Underclass of Workers Created in Iraq
Many Foreign Laborers Receive Inferior Pay, Food and Shelter
By Ariana Eunjung Cha
Washington Post Staff Writer
Thursday, July 1, 2004; Page A01
KOLLAM, India -- The war in Iraq has been a windfall for Kellogg Brown & Root Inc., the company that has a multibillion-dollar contract to provide support services for U.S. troops. Its profits have come thanks to the hard work of people like Dharmapalan Ajayakumar, who until last month served as a kitchen helper at a military base.
But Ajayakumar, 29, a former carpenter's assistant from this coastal town, was not there by choice.
He said he was tricked into going to Iraq by a recruiting agent who told him the job was in Kuwait. Moreover, he said, the company skimped on expenses by not providing him and other workers with adequate drinking water, food, health care or security for part of their time in the war zone.
"I cursed my fate -- not having a feeling my life was secure, knowing I could not go back, and being treated like a kind of animal," said Ajayakumar, who worked for less than $7 a day.
Working alongside Americans trying to rebuild Iraq are an estimated tens of thousands of foreign contractors without whom the reconstruction could not function. Many toil for wages that are one-tenth -- or less -- of what U.S. workers might demand, saving millions of taxpayer dollars.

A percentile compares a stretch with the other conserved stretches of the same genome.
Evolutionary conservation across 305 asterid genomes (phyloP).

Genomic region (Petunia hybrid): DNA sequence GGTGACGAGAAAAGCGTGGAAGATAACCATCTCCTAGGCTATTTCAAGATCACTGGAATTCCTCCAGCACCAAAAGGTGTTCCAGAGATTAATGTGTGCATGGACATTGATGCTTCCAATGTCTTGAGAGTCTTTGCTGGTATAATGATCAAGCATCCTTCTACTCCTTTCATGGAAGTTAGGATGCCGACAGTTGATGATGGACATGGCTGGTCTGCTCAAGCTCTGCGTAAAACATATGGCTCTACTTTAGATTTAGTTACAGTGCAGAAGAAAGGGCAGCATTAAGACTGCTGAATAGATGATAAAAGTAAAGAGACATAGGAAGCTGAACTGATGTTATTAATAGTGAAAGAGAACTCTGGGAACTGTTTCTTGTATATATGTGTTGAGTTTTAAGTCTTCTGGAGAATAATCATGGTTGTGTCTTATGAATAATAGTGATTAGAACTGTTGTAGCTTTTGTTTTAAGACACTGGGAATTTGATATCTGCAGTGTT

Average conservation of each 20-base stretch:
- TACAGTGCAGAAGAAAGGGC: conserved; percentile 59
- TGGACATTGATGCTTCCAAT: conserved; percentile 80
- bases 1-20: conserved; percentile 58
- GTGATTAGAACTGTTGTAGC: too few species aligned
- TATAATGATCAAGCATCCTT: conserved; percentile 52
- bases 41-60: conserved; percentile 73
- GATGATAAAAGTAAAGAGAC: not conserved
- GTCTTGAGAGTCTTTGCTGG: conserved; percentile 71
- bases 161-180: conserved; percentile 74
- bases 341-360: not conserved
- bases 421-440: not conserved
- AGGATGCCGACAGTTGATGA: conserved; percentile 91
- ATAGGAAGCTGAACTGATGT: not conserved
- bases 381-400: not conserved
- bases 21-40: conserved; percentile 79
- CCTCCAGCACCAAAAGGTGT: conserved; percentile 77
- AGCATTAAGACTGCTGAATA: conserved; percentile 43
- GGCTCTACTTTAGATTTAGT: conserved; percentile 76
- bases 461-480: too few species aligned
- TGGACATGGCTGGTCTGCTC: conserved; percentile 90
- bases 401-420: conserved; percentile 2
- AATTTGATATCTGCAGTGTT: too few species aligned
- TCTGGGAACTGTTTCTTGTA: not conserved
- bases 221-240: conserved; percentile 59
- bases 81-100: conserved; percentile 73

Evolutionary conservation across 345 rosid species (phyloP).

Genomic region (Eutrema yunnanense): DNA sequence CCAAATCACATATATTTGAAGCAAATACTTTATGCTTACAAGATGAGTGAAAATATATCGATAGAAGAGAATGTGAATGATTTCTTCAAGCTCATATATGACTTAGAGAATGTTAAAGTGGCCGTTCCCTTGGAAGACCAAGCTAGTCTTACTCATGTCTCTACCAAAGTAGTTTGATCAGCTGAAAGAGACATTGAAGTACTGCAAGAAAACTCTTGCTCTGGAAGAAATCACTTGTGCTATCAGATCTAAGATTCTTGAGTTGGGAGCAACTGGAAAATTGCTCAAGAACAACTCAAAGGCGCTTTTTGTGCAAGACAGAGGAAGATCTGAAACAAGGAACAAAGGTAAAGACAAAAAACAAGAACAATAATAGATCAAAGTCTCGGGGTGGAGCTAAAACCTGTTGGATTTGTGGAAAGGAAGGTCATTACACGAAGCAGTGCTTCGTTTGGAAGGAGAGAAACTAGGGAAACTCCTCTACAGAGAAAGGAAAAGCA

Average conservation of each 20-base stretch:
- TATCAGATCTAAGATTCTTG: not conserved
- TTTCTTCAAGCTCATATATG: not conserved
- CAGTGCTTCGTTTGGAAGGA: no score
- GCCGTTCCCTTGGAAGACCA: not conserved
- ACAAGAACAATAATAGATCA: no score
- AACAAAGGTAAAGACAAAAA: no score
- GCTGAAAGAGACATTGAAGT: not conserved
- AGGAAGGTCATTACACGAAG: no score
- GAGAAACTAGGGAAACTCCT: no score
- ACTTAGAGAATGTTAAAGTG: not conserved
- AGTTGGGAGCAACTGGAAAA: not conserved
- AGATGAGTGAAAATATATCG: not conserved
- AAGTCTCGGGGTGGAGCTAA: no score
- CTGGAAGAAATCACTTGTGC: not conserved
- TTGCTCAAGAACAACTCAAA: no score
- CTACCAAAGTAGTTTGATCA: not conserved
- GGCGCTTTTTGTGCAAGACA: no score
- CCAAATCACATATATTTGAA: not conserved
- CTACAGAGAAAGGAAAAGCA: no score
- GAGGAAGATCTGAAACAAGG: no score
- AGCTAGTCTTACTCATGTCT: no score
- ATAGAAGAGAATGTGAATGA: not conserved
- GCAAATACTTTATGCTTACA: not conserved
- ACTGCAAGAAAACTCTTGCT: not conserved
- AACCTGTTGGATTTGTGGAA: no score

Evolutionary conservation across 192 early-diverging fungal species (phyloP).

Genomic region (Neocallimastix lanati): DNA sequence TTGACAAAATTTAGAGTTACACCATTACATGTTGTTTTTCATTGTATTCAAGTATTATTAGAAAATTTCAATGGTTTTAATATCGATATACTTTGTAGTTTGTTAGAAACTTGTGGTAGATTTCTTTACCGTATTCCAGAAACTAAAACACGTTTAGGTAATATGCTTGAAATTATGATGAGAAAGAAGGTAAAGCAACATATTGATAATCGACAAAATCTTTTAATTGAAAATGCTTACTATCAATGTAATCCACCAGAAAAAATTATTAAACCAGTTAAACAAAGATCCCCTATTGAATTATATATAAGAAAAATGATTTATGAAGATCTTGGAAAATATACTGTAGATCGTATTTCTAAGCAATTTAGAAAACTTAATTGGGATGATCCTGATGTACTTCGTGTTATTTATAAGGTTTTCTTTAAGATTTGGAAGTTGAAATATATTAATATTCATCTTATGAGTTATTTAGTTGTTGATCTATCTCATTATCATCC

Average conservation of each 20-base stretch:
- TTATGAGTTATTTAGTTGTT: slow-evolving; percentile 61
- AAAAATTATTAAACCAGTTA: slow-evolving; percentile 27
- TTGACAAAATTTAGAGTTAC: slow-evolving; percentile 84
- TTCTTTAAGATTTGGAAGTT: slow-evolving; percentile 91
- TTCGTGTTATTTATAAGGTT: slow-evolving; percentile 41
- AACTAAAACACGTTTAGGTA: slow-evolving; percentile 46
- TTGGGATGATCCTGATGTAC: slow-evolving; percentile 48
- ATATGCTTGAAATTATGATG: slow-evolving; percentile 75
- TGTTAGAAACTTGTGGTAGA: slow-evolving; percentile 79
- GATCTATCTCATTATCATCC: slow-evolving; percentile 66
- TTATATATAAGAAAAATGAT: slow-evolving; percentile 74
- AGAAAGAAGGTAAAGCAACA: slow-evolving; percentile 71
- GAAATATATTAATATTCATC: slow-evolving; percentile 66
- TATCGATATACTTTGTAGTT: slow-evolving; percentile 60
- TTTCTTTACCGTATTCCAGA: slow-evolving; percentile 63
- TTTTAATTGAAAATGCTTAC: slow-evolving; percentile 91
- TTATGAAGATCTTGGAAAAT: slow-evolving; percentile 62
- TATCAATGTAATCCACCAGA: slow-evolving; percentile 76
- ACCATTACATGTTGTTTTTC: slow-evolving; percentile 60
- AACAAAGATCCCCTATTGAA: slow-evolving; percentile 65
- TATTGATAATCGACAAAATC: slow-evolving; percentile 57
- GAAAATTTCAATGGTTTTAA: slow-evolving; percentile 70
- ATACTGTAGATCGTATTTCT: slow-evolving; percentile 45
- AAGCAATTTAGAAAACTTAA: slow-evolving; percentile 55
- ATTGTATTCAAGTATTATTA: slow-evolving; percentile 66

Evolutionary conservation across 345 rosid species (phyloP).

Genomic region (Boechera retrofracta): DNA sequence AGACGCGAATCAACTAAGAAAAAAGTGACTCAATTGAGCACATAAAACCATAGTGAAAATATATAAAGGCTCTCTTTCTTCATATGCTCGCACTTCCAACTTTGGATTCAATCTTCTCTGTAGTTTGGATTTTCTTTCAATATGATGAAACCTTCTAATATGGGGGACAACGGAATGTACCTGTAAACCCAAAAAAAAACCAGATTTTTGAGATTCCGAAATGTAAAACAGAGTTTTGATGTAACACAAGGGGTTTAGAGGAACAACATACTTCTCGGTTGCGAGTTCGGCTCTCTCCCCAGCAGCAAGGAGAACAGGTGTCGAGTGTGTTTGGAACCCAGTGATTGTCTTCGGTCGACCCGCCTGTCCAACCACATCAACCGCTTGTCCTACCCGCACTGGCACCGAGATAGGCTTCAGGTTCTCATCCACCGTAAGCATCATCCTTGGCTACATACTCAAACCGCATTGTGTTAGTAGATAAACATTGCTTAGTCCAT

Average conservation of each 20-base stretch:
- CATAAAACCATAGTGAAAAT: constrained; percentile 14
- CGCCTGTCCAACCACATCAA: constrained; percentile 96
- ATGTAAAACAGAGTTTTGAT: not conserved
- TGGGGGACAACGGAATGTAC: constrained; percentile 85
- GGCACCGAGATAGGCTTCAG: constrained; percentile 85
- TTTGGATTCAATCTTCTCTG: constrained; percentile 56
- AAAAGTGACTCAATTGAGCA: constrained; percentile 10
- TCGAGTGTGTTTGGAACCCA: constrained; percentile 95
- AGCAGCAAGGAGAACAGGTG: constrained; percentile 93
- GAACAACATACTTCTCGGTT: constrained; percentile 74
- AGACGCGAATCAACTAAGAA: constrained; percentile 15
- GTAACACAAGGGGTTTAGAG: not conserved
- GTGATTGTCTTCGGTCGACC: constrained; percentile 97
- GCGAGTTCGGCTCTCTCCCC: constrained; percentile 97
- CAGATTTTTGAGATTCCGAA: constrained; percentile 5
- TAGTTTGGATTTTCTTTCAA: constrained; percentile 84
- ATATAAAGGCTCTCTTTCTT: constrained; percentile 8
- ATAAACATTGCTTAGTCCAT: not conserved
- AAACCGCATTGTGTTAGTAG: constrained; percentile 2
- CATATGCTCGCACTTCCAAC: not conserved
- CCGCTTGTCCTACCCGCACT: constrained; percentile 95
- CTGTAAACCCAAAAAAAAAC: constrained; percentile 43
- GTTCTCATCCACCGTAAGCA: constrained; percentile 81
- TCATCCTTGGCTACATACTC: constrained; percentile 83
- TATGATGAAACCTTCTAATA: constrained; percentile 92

The employees were hired through a maze of recruiters and subcontractors on several continents, making oversight and accountability of the workforce difficult.
Pakistan is looking into reports that recruiters were illegally trying to hire security personnel to go to Iraq. The Philippines is assessing protection measures for its nationals after attacks killed two military support workers. And India is conducting an investigation into the dining service workers' allegations.
The State Department said it received a request from India for assistance and has passed it along to the Defense Department. A spokeswoman for the Army, which manages the KBR contract, said the responsibility for the investigation rests with the company.
KBR, a subsidiary of Halliburton Co., came to employ Ajayakumar and other Indian workers through five levels of subcontractors and employment agents. The company, which employs 30,000 workers from 38 countries in support of the U.S. military, said it had been unaware of the workers' concerns until recently.
KBR spokeswoman Patrice Mingo said the company met with representatives of the Indian government to discuss the complaints. For now, there is "no substantiated proof on which to take action," Mingo said, but the company is open to discussing the matter further with current or former employees.
© 2004 The Washington Post Company